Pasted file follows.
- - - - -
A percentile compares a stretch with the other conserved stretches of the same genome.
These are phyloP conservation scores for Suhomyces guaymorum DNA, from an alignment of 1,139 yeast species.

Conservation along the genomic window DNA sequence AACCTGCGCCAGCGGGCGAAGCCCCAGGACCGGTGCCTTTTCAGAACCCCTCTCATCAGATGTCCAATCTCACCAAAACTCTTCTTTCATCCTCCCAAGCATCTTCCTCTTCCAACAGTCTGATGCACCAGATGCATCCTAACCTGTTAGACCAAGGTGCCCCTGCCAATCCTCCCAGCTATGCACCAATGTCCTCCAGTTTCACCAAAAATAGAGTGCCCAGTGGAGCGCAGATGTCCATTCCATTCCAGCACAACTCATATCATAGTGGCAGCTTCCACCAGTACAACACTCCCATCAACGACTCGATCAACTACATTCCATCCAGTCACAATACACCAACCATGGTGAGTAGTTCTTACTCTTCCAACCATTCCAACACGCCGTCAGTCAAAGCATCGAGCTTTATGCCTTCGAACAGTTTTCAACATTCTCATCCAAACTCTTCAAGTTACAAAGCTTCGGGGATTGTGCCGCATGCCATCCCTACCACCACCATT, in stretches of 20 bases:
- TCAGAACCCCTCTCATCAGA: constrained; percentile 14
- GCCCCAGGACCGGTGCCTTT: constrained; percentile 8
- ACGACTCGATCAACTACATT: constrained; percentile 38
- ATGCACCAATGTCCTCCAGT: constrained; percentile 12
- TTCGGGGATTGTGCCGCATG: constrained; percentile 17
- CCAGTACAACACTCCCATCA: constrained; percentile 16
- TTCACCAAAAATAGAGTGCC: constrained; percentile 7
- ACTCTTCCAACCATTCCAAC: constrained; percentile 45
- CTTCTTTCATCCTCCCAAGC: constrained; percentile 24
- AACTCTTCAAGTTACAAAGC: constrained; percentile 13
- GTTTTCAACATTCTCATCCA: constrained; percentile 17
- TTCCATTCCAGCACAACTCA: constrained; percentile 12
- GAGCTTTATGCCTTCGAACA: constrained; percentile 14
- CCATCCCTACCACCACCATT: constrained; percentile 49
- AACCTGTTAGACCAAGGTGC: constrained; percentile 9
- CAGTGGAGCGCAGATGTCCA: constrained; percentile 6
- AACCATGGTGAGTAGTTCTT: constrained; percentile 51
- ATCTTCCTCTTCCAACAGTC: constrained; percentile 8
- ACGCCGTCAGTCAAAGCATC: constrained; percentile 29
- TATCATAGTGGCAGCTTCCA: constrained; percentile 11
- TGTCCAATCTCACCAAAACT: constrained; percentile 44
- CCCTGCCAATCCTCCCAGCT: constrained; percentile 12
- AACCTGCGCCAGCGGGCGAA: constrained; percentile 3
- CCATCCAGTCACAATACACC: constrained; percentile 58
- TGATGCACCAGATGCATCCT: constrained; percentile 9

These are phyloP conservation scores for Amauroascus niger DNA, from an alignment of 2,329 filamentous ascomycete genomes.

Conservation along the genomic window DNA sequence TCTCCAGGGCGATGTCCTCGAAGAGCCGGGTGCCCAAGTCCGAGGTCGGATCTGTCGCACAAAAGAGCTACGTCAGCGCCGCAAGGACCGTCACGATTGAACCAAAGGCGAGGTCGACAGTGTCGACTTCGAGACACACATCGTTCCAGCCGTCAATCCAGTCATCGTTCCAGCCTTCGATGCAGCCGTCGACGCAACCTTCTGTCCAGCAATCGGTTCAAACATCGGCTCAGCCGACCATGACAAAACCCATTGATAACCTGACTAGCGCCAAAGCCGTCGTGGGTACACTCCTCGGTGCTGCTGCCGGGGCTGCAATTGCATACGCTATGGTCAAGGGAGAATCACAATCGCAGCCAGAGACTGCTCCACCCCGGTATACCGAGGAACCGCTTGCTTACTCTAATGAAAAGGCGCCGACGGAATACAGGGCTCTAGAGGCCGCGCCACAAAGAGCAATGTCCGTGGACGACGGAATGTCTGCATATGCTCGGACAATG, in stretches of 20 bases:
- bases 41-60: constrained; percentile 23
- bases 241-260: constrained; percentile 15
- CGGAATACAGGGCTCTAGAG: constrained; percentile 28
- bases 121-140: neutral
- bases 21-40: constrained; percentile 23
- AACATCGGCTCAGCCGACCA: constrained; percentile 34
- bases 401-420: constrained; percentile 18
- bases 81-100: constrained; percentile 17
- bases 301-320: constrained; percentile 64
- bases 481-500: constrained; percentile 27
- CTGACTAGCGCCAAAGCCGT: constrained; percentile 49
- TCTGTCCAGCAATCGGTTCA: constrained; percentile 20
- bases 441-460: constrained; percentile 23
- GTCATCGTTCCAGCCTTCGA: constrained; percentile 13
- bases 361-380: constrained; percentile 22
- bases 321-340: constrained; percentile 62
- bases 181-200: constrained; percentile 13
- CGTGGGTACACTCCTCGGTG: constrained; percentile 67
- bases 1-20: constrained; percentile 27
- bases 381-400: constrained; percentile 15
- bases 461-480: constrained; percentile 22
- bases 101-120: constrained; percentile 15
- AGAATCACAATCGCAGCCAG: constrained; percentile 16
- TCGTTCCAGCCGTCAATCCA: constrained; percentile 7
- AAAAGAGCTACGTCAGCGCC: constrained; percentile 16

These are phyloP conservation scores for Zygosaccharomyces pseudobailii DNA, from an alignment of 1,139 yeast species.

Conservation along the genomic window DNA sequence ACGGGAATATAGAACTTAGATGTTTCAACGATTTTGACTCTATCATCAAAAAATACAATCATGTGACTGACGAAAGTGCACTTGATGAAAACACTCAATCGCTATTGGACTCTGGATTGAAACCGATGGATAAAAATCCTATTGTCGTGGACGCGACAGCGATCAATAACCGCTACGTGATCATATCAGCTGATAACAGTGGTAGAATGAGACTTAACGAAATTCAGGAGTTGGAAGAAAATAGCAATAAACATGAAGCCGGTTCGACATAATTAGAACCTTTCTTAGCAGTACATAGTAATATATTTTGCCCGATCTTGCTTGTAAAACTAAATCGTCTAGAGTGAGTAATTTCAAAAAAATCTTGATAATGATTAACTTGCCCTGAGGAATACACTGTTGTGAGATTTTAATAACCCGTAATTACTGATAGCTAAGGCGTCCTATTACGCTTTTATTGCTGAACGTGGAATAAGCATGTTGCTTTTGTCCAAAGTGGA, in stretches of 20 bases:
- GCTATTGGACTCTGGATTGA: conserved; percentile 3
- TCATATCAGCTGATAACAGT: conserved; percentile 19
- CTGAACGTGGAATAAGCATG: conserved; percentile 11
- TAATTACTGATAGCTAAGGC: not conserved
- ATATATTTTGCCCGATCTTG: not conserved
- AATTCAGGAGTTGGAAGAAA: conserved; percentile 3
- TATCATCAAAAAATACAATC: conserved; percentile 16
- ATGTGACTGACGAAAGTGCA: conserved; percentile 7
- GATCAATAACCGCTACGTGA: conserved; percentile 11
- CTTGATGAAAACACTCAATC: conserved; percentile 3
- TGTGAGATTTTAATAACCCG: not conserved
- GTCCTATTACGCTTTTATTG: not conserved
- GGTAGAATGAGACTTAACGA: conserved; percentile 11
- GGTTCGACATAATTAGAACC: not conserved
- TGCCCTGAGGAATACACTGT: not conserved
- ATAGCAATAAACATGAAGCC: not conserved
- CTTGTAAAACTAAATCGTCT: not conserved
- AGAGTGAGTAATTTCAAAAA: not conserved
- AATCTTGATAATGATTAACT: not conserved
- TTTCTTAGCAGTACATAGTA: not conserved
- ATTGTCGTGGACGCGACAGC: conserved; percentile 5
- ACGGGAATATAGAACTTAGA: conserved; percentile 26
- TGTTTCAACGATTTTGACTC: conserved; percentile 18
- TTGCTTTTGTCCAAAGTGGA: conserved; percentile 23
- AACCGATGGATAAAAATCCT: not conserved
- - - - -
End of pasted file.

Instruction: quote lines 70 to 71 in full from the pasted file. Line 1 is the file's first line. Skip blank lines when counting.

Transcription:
- GGTAGAATGAGACTTAACGA: conserved; percentile 11
- GGTTCGACATAATTAGAACC: not conserved